Being privately held, Faraday does not release its finances, but said “the business relationship between AECOM [contractor] and FF is strong, and we remain committed to building our factory in N. Las Vegas.”
The Chinese auto parts giant Wanxiang came in and scooped up failed Fisker Automotive’s business in a U.S. Department of Energy sponsored fire sale for $149.2 million at taxpayers’ expense.
Also nabbing battery supplier A123 Systems at deep discount, both those federally backed startups failed due to mismanagement, giving fodder for Mitt Romney in 2012, but the new Chinese owner is otherwise making a go of the new opportunity.
In May 2014, Lu Guanqiu, the chairman and founder of Wanxiang Group Corp. – himself worth an estimated $3.1 billion, said he was determined.
“I’ll put every cent that Wanxiang earns into making electric vehicles,” he said at the time of a dream he has held for years. “I’ll burn as much cash as it takes to succeed, or until Wanxiang goes bust.”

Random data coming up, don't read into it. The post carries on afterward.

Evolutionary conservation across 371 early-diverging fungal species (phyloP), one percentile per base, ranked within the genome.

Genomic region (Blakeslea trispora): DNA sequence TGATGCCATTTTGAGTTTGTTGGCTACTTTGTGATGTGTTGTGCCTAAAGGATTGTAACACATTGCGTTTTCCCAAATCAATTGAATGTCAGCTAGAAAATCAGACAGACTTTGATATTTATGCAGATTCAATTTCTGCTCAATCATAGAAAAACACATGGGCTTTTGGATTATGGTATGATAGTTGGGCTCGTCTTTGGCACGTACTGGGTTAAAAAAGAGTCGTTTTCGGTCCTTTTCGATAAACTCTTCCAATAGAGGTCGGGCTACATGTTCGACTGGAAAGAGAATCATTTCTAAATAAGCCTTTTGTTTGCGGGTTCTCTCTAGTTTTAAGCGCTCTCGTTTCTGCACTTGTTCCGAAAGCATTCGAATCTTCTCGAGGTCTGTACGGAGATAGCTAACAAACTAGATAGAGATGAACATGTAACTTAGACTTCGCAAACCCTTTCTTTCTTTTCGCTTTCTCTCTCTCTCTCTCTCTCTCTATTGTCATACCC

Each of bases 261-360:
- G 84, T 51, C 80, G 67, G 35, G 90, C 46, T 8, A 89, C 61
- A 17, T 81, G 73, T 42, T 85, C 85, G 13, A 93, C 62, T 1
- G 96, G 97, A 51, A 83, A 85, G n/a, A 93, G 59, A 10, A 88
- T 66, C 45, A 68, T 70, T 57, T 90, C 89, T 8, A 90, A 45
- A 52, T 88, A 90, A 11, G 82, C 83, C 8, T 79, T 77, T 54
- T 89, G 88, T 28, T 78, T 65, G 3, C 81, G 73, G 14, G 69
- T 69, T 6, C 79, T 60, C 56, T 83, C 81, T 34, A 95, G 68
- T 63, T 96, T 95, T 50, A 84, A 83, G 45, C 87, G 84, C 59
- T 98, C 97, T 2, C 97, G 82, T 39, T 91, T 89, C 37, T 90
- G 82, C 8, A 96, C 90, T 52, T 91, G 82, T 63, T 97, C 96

Like Tesla, it has said it wants to go down market, but obviously is not as far on the timeline.
Lucid (Formerly Atieva)
Just renamed “Lucid,” this company that has been quietly at work in the background as was Faraday says it will have a fully autonomous 900-horsepower electric car in 2018.
An 87 kilowatt-hour battery is said to provide range of 300 miles, and a 400-mile option also being considered.
Atieva was formed in 2007, and initially developed batteries and electric drivetrains. It filed more than 100 patents and delivered battery packs for electric buses in China.
Since then, investments by Chinese state-owned carmaker BAIC and LeEco, another electric car company that has also invested in Faraday Future, appear to give the company a solid financial backing.
So far all we have are teasers and a grainy image grabbed from a patent filing. This is another dark horse, that has more to prove, but which cannot be dismissed.
You may notice a China connection in all of these. China is the world’s biggest plug-in market, and entrance into the U.S. market is part of larger global plans.